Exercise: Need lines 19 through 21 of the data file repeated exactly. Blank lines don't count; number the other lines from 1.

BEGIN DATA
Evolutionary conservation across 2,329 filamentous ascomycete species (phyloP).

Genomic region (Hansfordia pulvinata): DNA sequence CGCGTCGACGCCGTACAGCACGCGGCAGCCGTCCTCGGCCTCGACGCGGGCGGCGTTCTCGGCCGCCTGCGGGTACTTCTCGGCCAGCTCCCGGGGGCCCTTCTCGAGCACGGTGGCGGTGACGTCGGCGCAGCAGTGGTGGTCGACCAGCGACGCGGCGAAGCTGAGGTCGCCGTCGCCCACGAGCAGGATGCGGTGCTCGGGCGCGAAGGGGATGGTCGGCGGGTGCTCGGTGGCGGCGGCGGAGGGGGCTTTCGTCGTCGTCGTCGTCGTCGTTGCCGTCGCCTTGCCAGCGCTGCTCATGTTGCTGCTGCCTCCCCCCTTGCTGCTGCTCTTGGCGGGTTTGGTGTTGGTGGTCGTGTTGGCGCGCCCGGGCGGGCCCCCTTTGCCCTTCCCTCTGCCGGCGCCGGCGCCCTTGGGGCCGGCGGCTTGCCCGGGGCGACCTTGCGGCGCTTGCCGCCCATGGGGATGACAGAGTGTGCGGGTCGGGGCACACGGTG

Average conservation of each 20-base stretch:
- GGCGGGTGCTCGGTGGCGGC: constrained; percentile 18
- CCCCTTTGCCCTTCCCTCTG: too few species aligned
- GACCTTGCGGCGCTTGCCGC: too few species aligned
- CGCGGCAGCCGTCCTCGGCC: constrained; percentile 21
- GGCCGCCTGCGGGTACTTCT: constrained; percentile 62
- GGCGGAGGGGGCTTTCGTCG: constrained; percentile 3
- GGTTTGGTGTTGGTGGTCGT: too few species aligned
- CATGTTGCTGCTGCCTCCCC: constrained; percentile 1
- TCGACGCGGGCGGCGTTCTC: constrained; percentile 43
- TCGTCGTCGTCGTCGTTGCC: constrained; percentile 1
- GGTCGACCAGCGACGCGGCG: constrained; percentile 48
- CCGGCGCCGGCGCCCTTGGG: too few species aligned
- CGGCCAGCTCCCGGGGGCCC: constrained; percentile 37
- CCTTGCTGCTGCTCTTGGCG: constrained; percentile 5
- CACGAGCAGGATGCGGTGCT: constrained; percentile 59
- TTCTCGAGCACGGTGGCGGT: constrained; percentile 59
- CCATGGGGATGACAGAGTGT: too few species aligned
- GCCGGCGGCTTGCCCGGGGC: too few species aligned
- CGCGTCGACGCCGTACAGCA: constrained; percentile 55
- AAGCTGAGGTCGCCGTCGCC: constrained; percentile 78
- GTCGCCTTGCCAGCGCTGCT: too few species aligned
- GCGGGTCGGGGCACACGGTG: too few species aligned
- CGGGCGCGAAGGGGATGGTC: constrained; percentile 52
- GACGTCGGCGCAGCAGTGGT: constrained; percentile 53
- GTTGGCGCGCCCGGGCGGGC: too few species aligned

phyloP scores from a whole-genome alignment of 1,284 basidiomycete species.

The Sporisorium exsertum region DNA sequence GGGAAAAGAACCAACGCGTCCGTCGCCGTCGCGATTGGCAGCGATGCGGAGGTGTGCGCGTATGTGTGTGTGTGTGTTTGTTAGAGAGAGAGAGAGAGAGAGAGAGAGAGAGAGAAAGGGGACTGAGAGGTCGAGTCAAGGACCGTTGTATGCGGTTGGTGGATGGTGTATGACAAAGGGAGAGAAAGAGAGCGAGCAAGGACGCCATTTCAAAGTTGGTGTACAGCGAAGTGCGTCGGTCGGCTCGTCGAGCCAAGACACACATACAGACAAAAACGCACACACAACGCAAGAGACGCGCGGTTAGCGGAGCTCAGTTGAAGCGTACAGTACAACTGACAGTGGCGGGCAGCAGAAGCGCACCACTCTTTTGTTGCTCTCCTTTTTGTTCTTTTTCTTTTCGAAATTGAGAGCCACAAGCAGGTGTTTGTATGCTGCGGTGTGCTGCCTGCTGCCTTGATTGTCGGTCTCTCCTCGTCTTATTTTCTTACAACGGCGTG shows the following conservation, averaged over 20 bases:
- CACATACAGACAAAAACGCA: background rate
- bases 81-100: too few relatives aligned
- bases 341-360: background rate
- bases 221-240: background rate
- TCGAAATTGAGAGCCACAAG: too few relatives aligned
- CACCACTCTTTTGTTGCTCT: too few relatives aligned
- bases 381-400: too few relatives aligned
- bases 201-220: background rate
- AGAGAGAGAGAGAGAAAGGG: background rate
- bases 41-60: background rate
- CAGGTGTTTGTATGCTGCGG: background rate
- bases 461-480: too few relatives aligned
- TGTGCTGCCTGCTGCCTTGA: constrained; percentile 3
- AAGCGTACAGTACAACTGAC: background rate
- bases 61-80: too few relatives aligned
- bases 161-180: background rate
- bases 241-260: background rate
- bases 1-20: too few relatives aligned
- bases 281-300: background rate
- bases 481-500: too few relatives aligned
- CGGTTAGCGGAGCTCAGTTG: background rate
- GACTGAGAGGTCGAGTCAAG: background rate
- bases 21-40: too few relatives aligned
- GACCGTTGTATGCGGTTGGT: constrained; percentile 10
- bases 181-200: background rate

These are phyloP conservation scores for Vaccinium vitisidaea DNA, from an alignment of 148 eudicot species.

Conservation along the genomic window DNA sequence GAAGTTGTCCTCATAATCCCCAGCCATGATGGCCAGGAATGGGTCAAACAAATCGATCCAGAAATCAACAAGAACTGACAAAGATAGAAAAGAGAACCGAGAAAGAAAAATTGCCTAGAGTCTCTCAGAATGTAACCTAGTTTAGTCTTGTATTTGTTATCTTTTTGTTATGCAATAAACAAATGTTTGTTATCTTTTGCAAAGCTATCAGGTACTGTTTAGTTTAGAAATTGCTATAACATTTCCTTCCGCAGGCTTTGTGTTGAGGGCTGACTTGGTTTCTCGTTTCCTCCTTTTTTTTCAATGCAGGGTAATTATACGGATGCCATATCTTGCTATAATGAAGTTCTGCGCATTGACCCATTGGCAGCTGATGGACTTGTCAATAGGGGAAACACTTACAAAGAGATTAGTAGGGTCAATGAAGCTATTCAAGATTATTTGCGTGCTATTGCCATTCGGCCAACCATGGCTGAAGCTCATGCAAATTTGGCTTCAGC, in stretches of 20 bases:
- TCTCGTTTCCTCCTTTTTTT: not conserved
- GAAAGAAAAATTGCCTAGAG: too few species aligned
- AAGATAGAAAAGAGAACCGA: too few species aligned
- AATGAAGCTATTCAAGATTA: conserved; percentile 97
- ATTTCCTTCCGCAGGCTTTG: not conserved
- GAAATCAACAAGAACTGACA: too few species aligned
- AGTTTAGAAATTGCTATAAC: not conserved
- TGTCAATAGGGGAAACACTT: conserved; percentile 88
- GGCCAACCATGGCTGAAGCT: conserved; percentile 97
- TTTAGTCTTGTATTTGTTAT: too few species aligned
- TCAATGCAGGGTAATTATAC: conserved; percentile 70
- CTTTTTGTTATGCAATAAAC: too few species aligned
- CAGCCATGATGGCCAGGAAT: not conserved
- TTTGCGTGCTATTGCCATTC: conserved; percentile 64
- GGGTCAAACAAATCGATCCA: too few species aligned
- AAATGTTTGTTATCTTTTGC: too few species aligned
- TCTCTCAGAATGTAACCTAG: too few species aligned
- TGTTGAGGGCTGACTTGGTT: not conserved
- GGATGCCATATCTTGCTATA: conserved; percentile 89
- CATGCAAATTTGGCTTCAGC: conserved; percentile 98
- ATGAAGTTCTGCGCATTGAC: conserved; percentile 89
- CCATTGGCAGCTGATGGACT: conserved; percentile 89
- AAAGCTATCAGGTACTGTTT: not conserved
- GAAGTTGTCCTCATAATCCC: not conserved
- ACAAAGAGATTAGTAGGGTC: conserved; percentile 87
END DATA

- TTCTCGAGCACGGTGGCGGT: constrained; percentile 59
- CCATGGGGATGACAGAGTGT: too few species aligned
- GCCGGCGGCTTGCCCGGGGC: too few species aligned